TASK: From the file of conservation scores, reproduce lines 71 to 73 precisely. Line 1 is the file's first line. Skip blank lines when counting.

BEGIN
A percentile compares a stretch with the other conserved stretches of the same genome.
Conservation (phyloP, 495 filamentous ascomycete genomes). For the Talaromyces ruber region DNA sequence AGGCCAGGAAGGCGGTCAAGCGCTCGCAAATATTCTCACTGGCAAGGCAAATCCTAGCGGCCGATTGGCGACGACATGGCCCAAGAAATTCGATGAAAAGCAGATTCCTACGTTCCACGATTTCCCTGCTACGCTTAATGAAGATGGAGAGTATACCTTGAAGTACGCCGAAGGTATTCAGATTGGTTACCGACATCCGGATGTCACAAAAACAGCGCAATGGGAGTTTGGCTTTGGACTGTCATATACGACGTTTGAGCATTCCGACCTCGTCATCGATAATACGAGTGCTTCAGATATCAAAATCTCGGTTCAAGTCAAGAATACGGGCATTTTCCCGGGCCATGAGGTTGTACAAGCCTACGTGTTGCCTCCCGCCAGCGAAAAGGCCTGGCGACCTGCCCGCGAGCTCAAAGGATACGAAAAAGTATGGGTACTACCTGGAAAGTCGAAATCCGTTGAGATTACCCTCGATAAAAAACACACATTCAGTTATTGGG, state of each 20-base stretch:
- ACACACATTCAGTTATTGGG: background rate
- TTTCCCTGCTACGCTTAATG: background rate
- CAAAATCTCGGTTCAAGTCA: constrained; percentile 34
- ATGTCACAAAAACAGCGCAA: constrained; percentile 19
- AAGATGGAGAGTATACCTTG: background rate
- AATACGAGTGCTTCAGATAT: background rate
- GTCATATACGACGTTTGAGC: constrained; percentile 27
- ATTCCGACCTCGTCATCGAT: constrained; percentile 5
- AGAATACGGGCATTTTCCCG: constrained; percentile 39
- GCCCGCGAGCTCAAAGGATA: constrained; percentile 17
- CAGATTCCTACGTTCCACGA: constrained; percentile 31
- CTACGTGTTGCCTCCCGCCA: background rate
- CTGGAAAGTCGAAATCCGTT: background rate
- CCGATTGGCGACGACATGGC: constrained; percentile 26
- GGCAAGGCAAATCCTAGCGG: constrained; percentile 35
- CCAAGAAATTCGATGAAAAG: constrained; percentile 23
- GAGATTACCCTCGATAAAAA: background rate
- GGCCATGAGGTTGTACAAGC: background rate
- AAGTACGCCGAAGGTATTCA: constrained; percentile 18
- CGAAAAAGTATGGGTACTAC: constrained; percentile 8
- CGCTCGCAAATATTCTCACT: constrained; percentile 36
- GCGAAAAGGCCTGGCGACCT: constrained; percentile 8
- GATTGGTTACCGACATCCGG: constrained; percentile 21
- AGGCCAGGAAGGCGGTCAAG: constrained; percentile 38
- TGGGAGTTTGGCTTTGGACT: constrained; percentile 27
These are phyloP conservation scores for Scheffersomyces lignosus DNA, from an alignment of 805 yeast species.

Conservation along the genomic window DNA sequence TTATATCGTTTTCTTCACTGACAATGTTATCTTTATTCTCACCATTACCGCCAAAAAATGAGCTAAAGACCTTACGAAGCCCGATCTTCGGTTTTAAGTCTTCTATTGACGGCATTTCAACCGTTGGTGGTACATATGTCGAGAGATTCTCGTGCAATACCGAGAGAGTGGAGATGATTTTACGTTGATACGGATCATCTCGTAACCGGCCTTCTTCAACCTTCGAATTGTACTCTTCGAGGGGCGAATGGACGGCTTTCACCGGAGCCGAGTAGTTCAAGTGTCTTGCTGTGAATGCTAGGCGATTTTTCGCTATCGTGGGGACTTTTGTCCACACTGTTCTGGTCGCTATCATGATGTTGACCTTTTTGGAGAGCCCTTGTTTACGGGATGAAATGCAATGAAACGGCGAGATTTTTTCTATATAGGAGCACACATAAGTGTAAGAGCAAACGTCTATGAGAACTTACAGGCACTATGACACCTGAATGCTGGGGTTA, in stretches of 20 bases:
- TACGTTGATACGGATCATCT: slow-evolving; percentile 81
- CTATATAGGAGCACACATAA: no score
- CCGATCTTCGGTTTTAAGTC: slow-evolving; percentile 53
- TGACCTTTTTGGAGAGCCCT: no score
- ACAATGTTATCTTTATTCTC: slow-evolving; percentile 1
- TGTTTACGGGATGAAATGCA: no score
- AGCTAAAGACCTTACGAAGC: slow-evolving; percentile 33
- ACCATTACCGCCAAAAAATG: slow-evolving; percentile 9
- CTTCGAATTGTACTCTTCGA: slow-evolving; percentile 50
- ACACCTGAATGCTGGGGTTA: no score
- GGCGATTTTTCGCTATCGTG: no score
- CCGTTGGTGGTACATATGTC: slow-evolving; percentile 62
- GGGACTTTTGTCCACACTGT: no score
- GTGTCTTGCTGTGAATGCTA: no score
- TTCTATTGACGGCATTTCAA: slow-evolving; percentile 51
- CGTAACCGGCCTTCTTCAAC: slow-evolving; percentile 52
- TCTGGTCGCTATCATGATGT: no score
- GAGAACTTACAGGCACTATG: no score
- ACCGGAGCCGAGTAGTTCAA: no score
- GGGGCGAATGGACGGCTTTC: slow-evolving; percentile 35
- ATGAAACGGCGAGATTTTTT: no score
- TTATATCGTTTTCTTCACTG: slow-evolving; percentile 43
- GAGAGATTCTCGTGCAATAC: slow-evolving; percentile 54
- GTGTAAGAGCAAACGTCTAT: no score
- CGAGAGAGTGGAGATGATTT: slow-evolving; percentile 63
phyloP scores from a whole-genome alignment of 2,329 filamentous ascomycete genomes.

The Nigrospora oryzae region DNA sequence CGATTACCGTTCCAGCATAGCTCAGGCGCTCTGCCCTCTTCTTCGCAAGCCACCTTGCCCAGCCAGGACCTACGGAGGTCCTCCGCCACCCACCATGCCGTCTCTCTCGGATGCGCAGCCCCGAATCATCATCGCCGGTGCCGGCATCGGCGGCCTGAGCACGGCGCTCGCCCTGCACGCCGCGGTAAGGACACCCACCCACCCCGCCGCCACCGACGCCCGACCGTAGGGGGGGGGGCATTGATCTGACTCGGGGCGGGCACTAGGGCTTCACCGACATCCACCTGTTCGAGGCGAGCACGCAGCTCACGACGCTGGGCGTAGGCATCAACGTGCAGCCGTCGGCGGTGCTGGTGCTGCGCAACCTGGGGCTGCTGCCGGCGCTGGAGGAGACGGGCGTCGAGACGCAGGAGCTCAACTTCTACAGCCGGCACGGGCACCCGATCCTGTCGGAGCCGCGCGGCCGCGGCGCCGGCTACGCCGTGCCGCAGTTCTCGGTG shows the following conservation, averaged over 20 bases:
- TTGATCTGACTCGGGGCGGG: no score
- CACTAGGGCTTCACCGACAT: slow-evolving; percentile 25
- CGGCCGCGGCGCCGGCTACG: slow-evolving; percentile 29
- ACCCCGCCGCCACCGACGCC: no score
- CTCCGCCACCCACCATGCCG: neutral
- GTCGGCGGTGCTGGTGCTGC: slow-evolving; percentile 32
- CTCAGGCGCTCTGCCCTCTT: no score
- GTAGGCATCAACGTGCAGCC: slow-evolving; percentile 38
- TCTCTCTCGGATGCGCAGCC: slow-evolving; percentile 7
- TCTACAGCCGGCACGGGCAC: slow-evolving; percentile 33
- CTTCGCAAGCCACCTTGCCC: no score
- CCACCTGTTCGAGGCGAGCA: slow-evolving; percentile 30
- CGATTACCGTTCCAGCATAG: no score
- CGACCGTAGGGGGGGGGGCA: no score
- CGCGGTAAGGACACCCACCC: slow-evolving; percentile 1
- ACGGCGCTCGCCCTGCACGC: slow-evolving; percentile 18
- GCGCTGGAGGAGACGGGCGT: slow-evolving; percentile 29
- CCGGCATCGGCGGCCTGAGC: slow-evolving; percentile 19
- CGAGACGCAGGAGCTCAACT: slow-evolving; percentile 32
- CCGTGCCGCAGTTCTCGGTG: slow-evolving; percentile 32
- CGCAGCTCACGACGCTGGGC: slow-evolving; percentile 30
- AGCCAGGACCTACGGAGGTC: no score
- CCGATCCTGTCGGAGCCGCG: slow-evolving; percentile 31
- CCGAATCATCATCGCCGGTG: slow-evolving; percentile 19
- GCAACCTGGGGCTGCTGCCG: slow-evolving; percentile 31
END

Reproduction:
- CGCGGTAAGGACACCCACCC: slow-evolving; percentile 1
- ACGGCGCTCGCCCTGCACGC: slow-evolving; percentile 18
- GCGCTGGAGGAGACGGGCGT: slow-evolving; percentile 29